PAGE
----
Swarthmore Lecture (1929) at Friends’ House, London, printed in Science and the Unseen World (1929), 49.
Science quotes on:  |  Attempt (251)  |  Body (537)  |  Conception (154)  |  Eye (419)  |  Feeling (250)  |  Reality (261)  |  Reveal (148)  |  Revealed (60)  |  Scientist (820)  |  Something (719)  |  Soul (226)  |  Truth (1057)

What is mathematics? What is it for? What are mathematicians doing nowadays? Wasn't it all finished long ago? How many new numbers can you invent anyway? Is today’s mathematics just a matter of huge calculations, with the mathematician as a kind of zookeeper, making sure the precious computers are fed and watered? If it’s not, what is it other than the incomprehensible outpourings of superpowered brainboxes with their heads in the clouds and their feet dangling from the lofty balconies of their ivory towers?
Mathematics is all of these, and none. Mostly, it’s just different. It’s not what you expect it to be, you turn your back for a moment and it's changed. It's certainly not just a fixed body of knowledge, its growth is not confined to inventing new numbers, and its hidden tendrils pervade every aspect of modern life.
Opening paragraphs of 'Preface', From Here to Infinity (1996), vii.
Science quotes on:  |   (2863)  |  All (4108)  |  Aspect (124)  |  Back (390)  |  Balcony (2)  |  Body (537)  |  Calculation (127)  |  Certainly (185)  |  Change (593)  |  Cloud (104)  |  Computer (127)  |  Confine (26)  |  Dangle (2)  |  Different (577)  |  Expect (200)  |  Finish (59)  |  Finished (4)  |  Fixed (17)  |  Foot (60)  |  Growth (187)  |  Head (81)  |  Hidden (42)  |  Huge (25)  |  Incomprehensible (29)  |  Invent (51)  |  Ivory Tower (5)  |  Kind (557)  |  Knowledge (1529)  |  Life (1795)  |  Lofty (13)  |  Long (790)  |  Long Ago (10)  |  Making (300)  |  Mathematician (387)  |  Mathematics (1328)  |  Matter (798)  |  Modern (385)  |  Modern Life (3)  |  Moment (253)  |  New (1216)  |  Nowadays (6)  |  Number (699)  |  Other (2236)  |  Pervade (10)  |  Precious (41)  |  Today (314)  |  Tower (42)  |  Turn (447)  |  Water (481)  |  Zookeeper (2)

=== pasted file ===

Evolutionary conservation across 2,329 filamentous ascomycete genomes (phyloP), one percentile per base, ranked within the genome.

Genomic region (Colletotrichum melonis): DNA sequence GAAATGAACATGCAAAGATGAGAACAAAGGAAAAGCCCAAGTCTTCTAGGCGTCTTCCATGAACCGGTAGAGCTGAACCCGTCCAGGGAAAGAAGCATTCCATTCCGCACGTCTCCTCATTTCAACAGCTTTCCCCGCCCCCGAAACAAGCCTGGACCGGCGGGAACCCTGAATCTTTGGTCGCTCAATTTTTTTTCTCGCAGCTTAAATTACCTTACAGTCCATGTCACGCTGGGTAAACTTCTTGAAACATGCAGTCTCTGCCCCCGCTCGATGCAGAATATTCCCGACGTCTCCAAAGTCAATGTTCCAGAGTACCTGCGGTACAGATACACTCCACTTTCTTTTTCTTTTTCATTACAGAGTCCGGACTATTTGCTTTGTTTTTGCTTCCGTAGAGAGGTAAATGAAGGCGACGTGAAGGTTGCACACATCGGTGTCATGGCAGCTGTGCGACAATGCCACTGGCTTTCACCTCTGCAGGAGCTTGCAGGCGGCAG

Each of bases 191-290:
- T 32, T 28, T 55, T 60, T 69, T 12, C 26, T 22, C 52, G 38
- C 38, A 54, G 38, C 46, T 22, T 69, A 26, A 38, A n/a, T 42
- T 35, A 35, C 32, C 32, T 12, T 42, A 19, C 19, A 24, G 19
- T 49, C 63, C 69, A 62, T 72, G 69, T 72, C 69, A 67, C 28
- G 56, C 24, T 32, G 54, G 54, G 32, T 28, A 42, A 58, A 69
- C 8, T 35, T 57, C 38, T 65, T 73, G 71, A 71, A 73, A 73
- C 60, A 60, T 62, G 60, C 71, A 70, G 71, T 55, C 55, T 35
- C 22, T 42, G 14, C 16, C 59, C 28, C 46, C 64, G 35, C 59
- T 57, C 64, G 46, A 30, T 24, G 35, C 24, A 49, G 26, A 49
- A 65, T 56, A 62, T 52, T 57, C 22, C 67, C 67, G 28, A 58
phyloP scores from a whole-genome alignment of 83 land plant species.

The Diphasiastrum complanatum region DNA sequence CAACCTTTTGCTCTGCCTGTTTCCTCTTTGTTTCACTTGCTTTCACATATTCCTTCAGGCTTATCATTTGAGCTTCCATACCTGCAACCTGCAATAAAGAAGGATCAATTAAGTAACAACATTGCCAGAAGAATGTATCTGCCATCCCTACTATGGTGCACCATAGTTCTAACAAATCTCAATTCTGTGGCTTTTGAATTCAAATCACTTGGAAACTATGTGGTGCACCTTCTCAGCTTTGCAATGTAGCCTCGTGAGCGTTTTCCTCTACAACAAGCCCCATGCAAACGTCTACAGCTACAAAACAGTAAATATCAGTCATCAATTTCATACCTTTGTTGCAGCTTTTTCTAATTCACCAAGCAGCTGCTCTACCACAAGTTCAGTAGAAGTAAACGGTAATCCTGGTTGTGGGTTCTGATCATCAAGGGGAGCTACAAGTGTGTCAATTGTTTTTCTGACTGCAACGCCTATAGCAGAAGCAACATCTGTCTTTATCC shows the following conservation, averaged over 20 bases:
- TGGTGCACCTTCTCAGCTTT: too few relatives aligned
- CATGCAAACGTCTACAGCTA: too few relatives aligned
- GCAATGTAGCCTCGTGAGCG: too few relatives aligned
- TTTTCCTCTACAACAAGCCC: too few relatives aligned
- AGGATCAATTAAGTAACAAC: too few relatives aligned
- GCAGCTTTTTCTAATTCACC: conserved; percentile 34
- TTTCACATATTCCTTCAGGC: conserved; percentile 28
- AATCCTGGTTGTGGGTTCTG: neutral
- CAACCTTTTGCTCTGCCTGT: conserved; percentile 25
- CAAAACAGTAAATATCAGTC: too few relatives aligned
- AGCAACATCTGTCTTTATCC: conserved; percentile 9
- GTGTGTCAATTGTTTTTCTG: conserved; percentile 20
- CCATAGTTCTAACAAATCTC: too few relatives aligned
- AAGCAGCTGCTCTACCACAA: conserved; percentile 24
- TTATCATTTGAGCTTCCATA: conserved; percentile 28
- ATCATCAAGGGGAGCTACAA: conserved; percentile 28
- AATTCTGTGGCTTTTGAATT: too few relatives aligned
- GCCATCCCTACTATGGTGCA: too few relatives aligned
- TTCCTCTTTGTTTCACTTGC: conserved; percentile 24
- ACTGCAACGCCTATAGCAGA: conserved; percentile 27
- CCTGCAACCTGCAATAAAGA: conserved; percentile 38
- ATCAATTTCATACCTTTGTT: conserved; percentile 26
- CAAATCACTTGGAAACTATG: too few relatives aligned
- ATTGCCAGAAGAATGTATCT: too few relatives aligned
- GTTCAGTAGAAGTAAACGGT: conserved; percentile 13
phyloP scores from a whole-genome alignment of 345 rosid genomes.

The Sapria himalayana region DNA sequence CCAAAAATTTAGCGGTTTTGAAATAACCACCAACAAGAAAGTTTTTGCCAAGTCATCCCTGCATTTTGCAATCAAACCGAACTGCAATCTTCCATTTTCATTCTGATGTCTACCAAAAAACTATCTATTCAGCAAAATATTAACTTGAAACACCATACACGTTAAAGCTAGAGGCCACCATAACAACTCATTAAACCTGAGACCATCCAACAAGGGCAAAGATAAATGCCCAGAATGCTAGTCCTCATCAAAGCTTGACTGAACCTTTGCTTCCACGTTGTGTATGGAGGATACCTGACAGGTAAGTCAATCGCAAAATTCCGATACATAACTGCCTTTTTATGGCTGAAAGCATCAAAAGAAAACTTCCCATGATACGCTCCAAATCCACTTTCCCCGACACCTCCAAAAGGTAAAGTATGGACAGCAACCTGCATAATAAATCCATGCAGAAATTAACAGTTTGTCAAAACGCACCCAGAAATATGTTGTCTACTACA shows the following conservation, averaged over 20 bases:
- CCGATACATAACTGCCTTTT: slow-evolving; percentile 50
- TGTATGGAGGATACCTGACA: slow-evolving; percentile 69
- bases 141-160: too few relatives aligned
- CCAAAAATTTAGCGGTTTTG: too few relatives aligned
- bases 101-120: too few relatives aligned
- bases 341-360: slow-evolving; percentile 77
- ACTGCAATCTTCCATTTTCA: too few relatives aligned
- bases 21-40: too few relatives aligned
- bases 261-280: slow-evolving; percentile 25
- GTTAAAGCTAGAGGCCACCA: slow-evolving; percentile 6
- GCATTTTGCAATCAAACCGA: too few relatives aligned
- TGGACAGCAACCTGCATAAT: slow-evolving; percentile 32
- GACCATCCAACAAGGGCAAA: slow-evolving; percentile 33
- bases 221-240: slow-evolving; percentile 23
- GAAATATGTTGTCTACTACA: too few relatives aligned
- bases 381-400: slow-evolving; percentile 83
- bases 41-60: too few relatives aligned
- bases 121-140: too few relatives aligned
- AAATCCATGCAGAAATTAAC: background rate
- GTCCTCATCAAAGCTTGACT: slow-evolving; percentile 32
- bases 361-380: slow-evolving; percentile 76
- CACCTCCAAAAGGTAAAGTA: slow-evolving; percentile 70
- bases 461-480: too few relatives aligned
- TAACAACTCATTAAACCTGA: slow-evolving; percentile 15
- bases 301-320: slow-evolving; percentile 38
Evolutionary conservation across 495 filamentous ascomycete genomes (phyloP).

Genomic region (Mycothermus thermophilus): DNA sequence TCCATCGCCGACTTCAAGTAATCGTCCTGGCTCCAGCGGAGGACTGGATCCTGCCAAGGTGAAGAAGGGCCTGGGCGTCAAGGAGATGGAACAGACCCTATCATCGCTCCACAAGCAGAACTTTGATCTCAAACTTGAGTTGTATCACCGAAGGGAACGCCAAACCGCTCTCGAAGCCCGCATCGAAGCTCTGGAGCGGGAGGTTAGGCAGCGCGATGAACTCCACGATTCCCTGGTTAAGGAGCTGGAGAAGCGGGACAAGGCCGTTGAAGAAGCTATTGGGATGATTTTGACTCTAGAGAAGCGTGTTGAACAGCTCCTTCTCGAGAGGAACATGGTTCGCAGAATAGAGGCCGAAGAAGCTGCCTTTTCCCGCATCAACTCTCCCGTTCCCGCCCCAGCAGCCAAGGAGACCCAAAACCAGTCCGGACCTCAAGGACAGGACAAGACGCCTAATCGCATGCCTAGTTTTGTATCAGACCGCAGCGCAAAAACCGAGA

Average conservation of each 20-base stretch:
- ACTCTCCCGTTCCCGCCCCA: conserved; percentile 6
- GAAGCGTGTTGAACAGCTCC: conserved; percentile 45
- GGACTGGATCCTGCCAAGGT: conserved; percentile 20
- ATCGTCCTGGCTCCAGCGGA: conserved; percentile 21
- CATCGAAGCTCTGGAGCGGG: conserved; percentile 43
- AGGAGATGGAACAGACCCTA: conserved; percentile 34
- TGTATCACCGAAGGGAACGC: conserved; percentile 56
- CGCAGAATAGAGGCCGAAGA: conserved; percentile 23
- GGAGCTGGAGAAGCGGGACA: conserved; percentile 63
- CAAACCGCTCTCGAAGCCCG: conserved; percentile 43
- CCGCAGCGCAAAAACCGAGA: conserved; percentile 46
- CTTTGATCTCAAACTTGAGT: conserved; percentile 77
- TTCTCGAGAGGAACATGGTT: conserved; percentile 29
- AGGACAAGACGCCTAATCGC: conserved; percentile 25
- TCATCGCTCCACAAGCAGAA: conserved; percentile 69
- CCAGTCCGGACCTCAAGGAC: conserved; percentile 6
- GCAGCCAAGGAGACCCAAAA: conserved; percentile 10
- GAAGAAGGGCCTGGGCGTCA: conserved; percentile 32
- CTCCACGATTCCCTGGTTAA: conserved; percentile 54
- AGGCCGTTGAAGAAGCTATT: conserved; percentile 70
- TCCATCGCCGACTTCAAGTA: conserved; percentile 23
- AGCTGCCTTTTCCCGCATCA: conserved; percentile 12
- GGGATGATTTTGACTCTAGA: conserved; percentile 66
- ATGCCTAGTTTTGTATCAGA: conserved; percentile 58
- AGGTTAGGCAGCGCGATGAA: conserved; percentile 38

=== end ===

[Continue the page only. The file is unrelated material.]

What of the future of this adventure? What will happen ultimately? We are going along guessing the laws; how many laws are we going to have to guess? I do not know. Some of my colleagues say that this fundamental aspect of our science will go on; but I think there will certainly not be perpetual novelty, say for a thousand years. This thing cannot keep on going so that we are always going to discover more and more new laws … It is like the discovery of America—you only discover it once. The age in which we live is the age in which we are discovering the fundamental laws of nature, and that day will never come again. Of course in the future there will be other interests … but there will not be the same things that we are doing now … There will be a degeneration of ideas, just like the degeneration that great explorers feel is occurring when tourists begin moving in on a territory.
In The Character of Physical Law (1965, 1994), 166.
Science quotes on:  |  Adventure (56)  |  Age (499)  |  America (127)  |  Aspect (124)  |  Begin (260)  |  Certainly (185)  |  Colleague (50)  |  Course (409)  |  Degeneration (10)  |  Discover (553)  |  Discovery (780)  |  Do (1908)  |  Explorer (28)  |  Feel (367)  |  Fundamental (250)  |  Future (429)  |  Great (1574)  |  Guess (61)  |  Happen (274)  |  Idea (843)  |  Interest (386)  |  Know (1518)  |  Law (894)  |  Law Of Nature (72)  |  Live (628)  |  More (2559)  |  Nature (1926)  |  Never (1087)  |  New (1216)  |  Novelty (29)  |  Other (2236)  |  Perpetual (57)  |  Say (984)  |  Science (3879)  |  Territory (24)  |  Thing (1915)  |  Think (1086)  |  Thousand (331)  |  Tourist (6)  |  Ultimately (55)  |  Will (2355)  |  Year (933)

What we are doing to the forests of the world is but a mirror reflection of what we are doing to ourselves and to one another.
From Forest Primeval: The Natural History of an Ancient Forest (2001), 230. Seen in various sources erroneously attributed to Mahatma Gandhi.
Science quotes on:  |  Forest (150)  |  Mirror (41)  |  Ourselves (245)  |  Reflection (90)  |  World (1774)

What [man landing on the moon] is doing up there is indulging his obsession with the impossible. The impossible infuriates and tantalizes him. Show him an impossible job and he will reduce it to a possibility so trite that eventually it bores him.